Friday, March 27, 2009

Navy, Army Hold Emergency Response Exercise

By Mass Communication Specialist 3rd Class Robert Stirrup, Commander, Navy Region Hawaii Public Affairs

PEARL HARBOR (NNS) -- Naval Station (NAVSTA) Pearl Harbor's Emergency Operations Center Incident Management Team along with the Hawaii Army National Guard's 93rd Civil Support Team (CST) held a chemical, biological, radiological, nuclear and explosive (CBRNE) exercise on historic Ford Island March 25.

The event was held to help train and assess Naval Security Forces, Federal Fire Department, Emergency Operations Center, and the 93rd CST for preparation in case of real world events.

"It's important to make sure that all personnel involved know how to react to these scenarios in case a real world event does happen," said Ray Toves, exercise director of the event.

Different elements of the drill included manning decontamination stations, conducting tests on the CBRNE agents, among others.

Personnel assigned to NAVSTA Pearl Harbor Security's canine detachment played one of the largest roles in the event, finding multiple CBRNE agents while searching the premises with military working dogs.

"I think that we performed well during the exercise," said Master-At-Arms 2nd Class Jeye Pena, assigned to NAVSTA Pearl Harbor Security's canine detachment. "All of our training with the dogs pays dividends as we found all of the CBRNE agents that were planted."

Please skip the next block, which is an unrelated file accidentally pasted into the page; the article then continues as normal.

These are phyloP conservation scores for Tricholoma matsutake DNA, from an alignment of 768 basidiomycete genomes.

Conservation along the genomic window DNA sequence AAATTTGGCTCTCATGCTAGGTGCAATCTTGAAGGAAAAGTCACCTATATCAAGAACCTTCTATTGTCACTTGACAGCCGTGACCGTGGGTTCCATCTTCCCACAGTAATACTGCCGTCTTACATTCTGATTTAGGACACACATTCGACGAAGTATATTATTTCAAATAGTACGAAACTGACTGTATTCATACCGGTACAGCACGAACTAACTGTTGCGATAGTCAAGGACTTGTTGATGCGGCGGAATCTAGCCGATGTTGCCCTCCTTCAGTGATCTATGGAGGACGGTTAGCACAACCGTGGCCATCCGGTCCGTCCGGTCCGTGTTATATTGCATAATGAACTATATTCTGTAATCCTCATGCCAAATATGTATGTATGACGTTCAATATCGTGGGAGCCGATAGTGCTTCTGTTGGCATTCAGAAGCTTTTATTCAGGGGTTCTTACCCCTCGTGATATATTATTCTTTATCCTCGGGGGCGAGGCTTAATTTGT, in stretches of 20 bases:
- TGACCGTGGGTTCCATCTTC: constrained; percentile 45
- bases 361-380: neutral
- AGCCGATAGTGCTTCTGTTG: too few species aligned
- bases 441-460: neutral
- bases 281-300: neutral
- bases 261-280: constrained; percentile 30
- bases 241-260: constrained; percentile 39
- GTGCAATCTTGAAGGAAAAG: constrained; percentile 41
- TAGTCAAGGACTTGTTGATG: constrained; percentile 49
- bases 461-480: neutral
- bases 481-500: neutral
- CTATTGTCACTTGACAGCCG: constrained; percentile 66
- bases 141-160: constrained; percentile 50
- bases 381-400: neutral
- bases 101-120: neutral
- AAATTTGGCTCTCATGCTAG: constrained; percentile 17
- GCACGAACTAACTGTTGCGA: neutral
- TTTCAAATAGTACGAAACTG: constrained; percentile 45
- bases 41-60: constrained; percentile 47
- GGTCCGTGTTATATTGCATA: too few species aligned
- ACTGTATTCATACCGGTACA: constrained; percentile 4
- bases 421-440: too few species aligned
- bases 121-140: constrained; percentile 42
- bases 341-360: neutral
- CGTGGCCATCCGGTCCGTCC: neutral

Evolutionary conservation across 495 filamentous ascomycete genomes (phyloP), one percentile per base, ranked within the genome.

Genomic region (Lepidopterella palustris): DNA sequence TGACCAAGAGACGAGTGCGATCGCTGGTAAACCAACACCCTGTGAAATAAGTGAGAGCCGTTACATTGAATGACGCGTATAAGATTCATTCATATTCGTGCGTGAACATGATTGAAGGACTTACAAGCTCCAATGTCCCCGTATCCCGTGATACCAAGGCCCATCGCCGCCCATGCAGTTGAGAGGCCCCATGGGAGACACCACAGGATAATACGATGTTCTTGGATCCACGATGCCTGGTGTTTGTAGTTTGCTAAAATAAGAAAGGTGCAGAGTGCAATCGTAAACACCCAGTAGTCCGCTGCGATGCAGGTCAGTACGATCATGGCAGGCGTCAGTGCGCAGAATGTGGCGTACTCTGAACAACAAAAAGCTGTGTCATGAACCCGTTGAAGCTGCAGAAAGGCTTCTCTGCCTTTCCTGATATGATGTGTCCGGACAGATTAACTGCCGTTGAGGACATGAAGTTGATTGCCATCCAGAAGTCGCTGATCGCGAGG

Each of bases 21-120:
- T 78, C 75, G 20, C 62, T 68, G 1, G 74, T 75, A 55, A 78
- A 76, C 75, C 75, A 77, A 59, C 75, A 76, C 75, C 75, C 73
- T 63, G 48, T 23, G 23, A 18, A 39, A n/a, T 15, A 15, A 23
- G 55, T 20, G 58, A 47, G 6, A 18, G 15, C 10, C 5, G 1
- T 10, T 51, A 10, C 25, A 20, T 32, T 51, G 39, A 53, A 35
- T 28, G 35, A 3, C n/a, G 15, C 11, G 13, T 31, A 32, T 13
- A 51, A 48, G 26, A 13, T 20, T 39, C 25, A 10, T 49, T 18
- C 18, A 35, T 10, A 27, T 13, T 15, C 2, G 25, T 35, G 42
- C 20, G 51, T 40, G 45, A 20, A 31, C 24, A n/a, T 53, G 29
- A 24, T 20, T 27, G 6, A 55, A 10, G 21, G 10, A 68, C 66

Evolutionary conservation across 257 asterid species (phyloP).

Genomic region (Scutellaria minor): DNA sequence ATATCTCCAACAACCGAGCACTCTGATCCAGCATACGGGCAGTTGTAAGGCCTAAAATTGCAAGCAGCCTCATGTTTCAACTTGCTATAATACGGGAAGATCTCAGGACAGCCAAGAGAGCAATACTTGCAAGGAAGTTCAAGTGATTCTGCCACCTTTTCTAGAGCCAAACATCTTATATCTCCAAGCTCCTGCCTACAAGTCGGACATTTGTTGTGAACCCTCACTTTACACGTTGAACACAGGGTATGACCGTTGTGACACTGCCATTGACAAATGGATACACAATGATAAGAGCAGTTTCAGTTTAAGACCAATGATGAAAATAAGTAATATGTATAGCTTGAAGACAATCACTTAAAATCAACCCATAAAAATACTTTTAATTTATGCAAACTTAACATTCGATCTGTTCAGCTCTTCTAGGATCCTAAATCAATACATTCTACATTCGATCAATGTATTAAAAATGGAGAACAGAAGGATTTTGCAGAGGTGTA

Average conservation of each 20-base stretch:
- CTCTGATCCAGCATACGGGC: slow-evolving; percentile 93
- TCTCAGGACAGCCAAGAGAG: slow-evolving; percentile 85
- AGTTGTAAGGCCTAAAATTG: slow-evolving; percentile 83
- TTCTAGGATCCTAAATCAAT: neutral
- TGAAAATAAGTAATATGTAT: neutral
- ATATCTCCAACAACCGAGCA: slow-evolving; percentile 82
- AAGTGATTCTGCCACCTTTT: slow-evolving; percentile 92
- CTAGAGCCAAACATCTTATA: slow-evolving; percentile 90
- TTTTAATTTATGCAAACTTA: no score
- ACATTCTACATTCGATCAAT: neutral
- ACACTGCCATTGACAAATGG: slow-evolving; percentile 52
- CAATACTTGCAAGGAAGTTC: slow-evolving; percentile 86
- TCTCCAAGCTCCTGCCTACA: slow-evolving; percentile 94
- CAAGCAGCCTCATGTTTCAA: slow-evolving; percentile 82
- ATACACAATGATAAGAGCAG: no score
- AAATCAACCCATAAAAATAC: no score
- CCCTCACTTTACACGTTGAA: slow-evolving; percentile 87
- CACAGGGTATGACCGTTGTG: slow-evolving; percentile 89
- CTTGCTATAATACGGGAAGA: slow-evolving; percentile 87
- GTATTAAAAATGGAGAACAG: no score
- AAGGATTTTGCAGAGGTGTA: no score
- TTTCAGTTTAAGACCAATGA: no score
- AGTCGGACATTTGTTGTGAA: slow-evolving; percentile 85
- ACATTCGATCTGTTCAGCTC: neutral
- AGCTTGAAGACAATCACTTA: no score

Having great teamwork between more than 65 personnel was a huge factor in helping the drill run smoothly.

"It's very important for everyone to be on the same page for events like this," said Cmdr. Lawrence Hill, NAVSTA Pearl Harbor's executive officer and training team leader for the drill. "We've had great communication between all of our different stations making the drill run without a hitch."

Toves noted that personnel spend many days planning and training for an event like this.

"Planning an event this large can take range from 90 days to six months," said Toves. "Personnel spend at least two months constantly training for these types of drills."

Ensuring the team would be ready to respond in case of an actual casualty in the area is key to the maritime strategy.

"We train very well here at Pearl Harbor for scenarios like these, and I have complete confidence that we will perform exactly the way we train if an actual casualty does happen," said Hill.